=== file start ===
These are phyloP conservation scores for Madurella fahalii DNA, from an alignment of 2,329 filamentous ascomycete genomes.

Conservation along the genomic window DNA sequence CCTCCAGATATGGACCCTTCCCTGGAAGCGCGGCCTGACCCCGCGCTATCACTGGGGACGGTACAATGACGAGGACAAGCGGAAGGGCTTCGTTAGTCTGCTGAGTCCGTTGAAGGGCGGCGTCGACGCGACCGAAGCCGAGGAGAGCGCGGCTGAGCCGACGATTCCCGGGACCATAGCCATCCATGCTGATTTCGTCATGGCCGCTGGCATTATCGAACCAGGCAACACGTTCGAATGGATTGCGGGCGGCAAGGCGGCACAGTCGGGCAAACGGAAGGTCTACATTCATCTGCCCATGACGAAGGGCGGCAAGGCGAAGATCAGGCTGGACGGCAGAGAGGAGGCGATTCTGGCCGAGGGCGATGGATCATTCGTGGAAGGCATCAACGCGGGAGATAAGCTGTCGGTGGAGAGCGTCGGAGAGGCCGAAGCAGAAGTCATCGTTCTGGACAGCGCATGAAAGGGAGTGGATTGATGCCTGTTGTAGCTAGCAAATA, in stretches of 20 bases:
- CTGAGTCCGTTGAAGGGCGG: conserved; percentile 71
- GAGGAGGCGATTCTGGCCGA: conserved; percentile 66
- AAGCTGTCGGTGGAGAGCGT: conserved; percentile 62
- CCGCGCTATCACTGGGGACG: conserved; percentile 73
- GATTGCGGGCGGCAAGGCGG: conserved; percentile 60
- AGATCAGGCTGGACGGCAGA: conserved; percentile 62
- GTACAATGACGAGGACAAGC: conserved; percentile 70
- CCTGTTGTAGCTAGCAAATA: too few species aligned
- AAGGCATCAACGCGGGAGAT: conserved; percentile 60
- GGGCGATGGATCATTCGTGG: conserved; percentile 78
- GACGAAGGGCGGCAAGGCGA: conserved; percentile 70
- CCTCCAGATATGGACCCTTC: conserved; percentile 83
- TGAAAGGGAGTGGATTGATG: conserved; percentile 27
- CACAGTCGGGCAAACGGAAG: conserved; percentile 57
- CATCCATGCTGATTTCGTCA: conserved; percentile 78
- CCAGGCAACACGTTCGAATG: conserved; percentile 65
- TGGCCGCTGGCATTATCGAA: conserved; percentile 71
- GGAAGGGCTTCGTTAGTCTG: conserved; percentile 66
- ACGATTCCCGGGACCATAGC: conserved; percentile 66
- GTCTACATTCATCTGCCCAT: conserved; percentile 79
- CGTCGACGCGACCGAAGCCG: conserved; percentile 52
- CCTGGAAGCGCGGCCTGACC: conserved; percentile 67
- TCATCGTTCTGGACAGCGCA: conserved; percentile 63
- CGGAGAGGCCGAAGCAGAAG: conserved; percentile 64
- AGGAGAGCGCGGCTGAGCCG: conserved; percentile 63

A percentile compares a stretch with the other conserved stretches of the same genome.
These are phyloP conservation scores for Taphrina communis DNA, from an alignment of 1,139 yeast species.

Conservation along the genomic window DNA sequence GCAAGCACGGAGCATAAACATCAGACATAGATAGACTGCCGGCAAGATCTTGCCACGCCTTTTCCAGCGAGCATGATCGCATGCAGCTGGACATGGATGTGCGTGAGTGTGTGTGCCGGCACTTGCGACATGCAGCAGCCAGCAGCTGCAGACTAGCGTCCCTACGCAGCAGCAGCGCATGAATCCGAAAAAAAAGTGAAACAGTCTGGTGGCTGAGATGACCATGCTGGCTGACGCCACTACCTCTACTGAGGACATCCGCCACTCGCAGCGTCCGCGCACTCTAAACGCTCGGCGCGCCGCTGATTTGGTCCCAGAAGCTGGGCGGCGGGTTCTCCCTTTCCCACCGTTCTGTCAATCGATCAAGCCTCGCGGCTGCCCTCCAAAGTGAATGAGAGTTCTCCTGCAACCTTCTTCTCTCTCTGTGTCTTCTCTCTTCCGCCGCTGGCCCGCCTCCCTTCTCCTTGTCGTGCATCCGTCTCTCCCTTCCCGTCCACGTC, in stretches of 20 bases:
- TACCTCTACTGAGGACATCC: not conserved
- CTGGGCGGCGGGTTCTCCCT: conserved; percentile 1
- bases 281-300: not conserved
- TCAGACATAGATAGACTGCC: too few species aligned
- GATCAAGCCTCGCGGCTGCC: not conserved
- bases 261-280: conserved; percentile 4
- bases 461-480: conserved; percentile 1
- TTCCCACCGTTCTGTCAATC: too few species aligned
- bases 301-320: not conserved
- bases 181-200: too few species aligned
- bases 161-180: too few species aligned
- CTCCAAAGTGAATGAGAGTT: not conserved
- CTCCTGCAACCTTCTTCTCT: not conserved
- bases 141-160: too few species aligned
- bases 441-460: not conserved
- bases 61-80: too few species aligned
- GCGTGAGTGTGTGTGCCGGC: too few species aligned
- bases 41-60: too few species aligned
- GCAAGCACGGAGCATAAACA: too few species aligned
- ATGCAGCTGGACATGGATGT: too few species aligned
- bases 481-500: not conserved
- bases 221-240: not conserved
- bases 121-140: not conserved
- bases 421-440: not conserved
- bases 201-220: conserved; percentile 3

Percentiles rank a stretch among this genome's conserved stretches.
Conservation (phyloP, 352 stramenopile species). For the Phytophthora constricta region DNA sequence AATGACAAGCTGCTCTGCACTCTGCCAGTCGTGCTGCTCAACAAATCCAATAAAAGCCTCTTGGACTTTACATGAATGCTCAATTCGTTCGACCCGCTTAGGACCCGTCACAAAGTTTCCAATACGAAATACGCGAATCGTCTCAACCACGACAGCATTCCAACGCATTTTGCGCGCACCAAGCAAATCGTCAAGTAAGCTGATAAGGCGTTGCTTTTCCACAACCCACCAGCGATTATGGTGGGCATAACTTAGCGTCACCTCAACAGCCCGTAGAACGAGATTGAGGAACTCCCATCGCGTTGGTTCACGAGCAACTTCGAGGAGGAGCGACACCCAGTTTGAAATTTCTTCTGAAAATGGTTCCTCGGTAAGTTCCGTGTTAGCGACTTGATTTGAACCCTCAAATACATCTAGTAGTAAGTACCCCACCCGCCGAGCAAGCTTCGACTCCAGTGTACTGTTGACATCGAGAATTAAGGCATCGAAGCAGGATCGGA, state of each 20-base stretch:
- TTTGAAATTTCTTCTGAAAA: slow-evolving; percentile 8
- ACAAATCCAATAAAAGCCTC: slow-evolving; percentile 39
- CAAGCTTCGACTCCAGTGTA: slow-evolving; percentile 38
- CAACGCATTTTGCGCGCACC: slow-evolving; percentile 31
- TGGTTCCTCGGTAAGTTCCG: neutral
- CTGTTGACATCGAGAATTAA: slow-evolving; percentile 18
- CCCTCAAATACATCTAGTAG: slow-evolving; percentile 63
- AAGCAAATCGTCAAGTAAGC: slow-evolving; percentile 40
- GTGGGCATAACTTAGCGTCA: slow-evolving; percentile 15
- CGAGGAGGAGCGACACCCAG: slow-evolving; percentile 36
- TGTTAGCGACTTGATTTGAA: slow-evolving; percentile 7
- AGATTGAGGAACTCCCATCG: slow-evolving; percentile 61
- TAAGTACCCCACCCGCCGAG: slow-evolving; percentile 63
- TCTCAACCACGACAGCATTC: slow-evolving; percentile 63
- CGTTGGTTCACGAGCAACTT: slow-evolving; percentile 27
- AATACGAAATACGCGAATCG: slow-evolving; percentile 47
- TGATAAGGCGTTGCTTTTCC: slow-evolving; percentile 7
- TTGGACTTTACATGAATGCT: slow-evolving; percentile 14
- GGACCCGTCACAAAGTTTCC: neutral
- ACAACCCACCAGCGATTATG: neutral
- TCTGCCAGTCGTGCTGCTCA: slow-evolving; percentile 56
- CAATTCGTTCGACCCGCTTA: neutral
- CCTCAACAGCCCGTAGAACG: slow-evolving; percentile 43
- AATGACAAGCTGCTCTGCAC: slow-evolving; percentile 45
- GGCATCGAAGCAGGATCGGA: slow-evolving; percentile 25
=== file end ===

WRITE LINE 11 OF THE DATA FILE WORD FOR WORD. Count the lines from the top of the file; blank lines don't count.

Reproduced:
- AAGGCATCAACGCGGGAGAT: conserved; percentile 60